Dr. R. A. Foxworth, FICC, MCS-P

Dr. R. A. Foxworth, FICC, MCS-P

For every colleague I meet who tells me business drops off during the summer, I can introduce you to at least two others who will tell you their slow time of year is winter or fall. The truth is, no two practices are exactly the same, and which season is “off” may depend on your part of the country, your patient demographic, and when (or if) you take time away from the office for yourself.

I’ve found that almost everyone feels their practice does well in the spring. But hey, that’s only three months out of the year. In fact, thanks to climate change, spring these days may actually only be a few glorious weeks long. Does that mean accepting that the rest of the year will be a disappointment?

Personally, I don’t believe in “slow” times of the year. Every season offers unique opportunities and challenges, and a creative chiropractic marketer can capitalize on them. Workshops and tune-ups for athletes both professional and amateur, for example, are appropriate at the beginning of any sports season, whether it be football, baseball, hockey, basketball, or cycling. Health Lifestyle events are a natural at the beginning of the year, but also just before swimsuit season and back-to-school.

And any time of year is the right time to work your collections. Sometimes, our biggest potential revenue gains can be found still sitting, billed but uncollected, in our own books.

But the greatest thing you can do for building financial stability from season to season, including the so-called “slow” ones, is to create consistent, positive relationships with your patients. You know this instinctively, or you wouldn’t have joined ChiroHealthUSA. It’s one of the best ways I know to better your bottom line and to prove you truly hear patients who tell you they can’t afford wellness care, the mainstay of any consistently successful practice.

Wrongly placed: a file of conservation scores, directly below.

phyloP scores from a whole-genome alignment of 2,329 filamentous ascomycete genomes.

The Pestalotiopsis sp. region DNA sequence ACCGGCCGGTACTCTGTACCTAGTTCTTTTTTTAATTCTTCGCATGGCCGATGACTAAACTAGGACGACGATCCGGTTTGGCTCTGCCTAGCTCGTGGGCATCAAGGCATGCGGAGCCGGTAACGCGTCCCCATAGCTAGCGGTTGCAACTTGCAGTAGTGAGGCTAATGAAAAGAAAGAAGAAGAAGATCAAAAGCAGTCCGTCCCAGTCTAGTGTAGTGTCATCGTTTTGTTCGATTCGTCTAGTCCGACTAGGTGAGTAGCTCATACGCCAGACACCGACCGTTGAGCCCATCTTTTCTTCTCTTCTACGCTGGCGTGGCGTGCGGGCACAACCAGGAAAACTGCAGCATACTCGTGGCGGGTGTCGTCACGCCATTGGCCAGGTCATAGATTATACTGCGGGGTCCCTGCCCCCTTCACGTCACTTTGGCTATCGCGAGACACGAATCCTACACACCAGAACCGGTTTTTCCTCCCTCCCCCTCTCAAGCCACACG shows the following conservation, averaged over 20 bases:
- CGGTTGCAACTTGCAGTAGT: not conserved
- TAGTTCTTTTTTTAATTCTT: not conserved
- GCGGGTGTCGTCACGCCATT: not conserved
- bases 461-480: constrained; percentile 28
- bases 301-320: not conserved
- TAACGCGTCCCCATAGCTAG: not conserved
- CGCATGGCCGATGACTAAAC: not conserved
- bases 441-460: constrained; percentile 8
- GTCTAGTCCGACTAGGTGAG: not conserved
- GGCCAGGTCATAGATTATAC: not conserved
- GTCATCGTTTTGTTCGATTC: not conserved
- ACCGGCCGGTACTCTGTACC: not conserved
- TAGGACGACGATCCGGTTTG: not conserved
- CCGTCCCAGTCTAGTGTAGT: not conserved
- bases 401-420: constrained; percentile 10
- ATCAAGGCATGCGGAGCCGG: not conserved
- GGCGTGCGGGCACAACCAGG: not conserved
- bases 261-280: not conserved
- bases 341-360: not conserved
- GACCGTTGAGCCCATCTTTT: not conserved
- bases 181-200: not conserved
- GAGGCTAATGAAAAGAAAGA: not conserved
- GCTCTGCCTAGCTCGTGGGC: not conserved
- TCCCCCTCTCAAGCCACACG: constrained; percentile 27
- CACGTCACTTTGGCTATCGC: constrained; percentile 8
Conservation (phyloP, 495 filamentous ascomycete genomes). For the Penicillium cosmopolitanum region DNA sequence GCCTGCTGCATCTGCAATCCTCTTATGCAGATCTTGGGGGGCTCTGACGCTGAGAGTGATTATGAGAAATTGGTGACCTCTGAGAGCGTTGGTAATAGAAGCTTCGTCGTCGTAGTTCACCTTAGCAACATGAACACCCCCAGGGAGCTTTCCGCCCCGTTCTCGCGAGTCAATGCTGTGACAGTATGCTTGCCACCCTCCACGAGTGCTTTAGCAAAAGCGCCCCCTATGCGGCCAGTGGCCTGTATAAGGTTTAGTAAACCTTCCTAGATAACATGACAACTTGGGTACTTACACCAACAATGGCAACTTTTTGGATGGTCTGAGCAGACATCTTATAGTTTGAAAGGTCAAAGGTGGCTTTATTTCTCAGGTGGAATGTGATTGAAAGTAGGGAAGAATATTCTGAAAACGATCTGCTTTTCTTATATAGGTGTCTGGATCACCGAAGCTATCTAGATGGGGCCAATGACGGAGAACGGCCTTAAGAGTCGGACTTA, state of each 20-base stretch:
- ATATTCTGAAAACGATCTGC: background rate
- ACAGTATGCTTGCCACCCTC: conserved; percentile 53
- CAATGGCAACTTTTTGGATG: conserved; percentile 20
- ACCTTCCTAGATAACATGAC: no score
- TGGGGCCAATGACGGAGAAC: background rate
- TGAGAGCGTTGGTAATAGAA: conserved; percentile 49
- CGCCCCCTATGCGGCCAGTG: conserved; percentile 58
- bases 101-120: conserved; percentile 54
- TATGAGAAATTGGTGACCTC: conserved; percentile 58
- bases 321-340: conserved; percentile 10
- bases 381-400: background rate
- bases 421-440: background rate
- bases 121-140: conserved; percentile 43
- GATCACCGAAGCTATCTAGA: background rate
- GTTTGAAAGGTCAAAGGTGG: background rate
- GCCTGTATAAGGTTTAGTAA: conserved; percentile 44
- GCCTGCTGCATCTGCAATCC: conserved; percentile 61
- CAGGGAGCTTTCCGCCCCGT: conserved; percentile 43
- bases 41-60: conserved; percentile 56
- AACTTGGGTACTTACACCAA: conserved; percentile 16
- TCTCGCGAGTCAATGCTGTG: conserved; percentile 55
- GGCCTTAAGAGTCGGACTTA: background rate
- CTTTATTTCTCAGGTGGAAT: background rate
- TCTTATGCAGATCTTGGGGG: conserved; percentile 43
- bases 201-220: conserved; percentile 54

How else can you create and foster positive patient-practice relationships?

  • Start out strong. From the very first patient interaction, often over the phone, make sure your front desk CA is welcoming, kind, and crystal clear on office policy and procedure. Patients feel calmer (and tend to be more compliant with their recommended care) when they understand how the office works and what their role is in paying for their care. When is the last time YOU called your clinic or had someone do a “shopper call”? I’ve heard many docs say they were SO proud of how their staff handle these calls; but about 2:1 say they wanted to crawl under their desk when they heard the call. What is inspected is respected and can be improved. Put this on your list of things to do this week!
  • Be real. This is sometimes harder than it sounds. But imagine a day packed with appointments and challenged by paperwork and you can see how easy it is to disconnect, even ever so slightly, from your patients while you talk to them and treat them. You’re the authority figure as the doctor, sure, but you are also their partner in their healthcare. Be the Doctor Doctor as Dr. Fred Barge wrote and give them your full attention, regardless of the “day to day” routine.
  • Give personal care. It’s easy to fall into cookie cutter-style treatment plans, but not only is this dangerous (Medicare and private insurers alike take a close look at unchanging coding patterns), it also turns your practice into a patient mill. All it takes is a simple note or two in a chart to remember that the patient in front of you has taken up golf, or just became a grandparent and is relearning how to easily carry a baby on one hip, to make a huge difference in your degree of connection and what areas of instability or weakness you might want to give closer attention.

ChiroHealthUSA is proud to be able to give you the safe and compliant means to meet your patients’ financial concerns. We’re also proud to call some of the best and brightest minds in the business our colleagues. For ideas on compliant and effective year-round marketing, please do reach out. Our ongoing weekly Webinar Series keeps you up to date on a wide range of issues facing the chiropractic profession.